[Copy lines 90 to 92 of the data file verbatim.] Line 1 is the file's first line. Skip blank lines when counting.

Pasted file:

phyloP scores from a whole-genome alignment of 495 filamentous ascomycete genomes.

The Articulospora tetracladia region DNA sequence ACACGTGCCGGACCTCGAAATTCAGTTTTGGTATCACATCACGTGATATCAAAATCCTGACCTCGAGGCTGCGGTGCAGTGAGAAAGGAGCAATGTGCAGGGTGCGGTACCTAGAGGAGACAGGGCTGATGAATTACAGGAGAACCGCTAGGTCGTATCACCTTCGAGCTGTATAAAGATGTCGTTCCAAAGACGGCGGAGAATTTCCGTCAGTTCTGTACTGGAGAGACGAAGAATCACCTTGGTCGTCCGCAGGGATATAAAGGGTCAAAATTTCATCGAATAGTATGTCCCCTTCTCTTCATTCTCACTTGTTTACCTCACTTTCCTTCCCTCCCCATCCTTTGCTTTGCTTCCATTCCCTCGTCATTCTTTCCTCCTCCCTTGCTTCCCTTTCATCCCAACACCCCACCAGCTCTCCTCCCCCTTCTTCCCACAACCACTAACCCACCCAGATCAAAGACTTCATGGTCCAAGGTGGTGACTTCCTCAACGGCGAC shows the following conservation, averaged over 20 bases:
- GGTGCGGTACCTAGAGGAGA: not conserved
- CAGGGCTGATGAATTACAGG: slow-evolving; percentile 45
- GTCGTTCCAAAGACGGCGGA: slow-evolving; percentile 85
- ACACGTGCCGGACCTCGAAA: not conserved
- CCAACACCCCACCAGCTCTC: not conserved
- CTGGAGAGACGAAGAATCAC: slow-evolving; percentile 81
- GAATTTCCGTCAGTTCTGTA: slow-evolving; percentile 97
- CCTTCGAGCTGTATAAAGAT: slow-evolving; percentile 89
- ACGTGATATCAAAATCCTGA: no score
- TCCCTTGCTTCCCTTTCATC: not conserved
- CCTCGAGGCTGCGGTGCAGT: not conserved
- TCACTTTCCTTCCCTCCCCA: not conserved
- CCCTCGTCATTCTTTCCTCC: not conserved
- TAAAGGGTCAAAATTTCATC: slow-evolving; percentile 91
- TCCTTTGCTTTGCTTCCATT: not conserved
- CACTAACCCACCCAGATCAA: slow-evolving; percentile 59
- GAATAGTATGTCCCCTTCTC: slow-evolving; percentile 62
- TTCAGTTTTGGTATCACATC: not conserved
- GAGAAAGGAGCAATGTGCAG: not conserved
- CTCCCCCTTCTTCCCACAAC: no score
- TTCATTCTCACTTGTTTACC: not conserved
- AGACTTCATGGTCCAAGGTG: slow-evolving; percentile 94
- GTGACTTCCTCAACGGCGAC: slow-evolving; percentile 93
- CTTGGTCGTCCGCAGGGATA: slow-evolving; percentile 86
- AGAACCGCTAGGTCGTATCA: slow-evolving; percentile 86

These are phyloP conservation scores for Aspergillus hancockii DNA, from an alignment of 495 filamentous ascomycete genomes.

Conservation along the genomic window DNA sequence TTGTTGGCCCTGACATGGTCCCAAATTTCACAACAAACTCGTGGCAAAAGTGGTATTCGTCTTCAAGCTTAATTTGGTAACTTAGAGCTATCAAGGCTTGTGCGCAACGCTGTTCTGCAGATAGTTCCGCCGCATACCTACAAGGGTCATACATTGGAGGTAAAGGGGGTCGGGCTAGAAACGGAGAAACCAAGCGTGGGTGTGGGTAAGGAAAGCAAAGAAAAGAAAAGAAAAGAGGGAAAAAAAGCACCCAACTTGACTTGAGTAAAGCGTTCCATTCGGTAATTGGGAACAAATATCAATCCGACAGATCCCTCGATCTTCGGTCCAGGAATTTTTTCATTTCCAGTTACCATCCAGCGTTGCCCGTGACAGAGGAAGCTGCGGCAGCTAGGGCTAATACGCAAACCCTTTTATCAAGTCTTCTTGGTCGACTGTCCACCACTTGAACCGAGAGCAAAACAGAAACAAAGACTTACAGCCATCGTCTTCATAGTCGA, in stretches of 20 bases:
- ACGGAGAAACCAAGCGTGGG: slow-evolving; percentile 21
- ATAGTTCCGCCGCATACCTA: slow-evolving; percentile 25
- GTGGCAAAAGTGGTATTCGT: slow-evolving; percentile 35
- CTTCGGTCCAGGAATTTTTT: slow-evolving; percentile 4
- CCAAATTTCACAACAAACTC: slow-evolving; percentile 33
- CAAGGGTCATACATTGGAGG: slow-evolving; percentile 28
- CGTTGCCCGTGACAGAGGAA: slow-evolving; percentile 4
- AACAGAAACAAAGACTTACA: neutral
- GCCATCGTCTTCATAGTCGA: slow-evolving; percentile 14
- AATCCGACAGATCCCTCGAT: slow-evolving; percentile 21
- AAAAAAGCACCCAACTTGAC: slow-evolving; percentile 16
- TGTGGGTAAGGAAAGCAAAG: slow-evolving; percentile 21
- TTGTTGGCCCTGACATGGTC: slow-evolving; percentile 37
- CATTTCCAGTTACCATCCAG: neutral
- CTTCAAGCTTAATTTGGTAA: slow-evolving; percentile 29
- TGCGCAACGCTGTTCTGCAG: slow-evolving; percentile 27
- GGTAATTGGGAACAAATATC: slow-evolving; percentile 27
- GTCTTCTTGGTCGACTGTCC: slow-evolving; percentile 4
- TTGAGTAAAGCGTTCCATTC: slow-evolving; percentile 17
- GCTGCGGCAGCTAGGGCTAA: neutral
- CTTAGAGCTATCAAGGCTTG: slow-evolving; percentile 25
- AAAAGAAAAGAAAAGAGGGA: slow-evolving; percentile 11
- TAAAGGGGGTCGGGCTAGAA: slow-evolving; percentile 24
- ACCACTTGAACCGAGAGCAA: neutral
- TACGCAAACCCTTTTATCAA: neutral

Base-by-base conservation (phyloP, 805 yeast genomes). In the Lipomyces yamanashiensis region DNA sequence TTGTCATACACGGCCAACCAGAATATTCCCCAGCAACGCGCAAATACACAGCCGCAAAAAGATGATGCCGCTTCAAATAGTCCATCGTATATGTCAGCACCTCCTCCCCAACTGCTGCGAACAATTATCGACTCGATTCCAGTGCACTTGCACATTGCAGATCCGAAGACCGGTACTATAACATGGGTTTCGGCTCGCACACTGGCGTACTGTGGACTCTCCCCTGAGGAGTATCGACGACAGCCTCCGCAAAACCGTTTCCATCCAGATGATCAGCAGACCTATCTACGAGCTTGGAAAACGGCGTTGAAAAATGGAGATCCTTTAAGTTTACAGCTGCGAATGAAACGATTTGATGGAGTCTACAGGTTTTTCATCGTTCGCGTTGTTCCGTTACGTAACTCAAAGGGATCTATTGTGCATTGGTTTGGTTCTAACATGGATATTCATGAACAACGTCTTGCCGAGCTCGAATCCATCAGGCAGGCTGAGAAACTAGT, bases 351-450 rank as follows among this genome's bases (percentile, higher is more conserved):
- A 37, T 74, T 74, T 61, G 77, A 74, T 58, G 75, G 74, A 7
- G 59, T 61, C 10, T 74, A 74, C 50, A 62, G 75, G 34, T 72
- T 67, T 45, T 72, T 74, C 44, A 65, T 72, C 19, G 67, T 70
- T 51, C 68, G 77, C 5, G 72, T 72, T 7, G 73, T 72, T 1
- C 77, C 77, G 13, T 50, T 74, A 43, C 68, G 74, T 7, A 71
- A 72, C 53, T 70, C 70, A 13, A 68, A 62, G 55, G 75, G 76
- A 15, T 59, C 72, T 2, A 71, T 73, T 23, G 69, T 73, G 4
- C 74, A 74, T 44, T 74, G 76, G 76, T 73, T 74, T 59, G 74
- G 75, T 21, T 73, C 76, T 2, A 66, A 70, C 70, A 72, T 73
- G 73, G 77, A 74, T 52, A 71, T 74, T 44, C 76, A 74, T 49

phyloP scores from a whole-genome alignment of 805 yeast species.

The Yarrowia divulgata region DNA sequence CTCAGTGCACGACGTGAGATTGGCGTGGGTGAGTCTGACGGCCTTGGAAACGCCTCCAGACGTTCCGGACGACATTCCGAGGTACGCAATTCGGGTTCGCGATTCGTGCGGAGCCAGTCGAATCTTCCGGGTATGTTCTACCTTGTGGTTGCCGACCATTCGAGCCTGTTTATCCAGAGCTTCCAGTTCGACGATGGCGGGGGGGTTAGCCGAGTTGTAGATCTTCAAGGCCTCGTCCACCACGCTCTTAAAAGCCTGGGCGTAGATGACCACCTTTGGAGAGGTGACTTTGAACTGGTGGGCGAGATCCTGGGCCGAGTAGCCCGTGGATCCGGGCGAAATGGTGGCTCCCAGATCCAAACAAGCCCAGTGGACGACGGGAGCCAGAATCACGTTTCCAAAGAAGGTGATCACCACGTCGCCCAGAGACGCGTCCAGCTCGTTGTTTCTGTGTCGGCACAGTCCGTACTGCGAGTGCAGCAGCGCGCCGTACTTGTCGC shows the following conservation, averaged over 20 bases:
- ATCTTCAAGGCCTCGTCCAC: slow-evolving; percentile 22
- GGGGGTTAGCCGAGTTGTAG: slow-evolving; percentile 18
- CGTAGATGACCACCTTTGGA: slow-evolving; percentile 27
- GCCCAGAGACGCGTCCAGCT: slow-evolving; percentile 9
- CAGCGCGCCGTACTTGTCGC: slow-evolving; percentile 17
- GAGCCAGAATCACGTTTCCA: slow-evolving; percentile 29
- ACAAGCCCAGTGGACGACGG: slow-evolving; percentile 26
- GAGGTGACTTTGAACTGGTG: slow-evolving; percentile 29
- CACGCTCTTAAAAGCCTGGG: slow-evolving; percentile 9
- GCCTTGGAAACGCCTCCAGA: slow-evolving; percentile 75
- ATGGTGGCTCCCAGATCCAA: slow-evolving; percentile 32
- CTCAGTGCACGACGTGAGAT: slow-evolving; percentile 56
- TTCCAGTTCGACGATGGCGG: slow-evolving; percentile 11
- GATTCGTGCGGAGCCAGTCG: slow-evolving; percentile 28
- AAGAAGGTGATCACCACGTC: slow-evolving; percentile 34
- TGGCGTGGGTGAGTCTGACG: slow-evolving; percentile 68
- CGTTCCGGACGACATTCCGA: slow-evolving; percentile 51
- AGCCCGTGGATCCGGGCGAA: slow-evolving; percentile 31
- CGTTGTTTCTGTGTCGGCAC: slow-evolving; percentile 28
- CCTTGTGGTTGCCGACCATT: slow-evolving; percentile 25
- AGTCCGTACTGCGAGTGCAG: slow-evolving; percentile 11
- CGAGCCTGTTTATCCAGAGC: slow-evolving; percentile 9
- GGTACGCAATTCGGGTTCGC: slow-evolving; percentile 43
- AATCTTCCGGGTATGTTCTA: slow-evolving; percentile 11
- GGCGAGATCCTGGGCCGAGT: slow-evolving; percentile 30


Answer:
- GGTACGCAATTCGGGTTCGC: slow-evolving; percentile 43
- AATCTTCCGGGTATGTTCTA: slow-evolving; percentile 11
- GGCGAGATCCTGGGCCGAGT: slow-evolving; percentile 30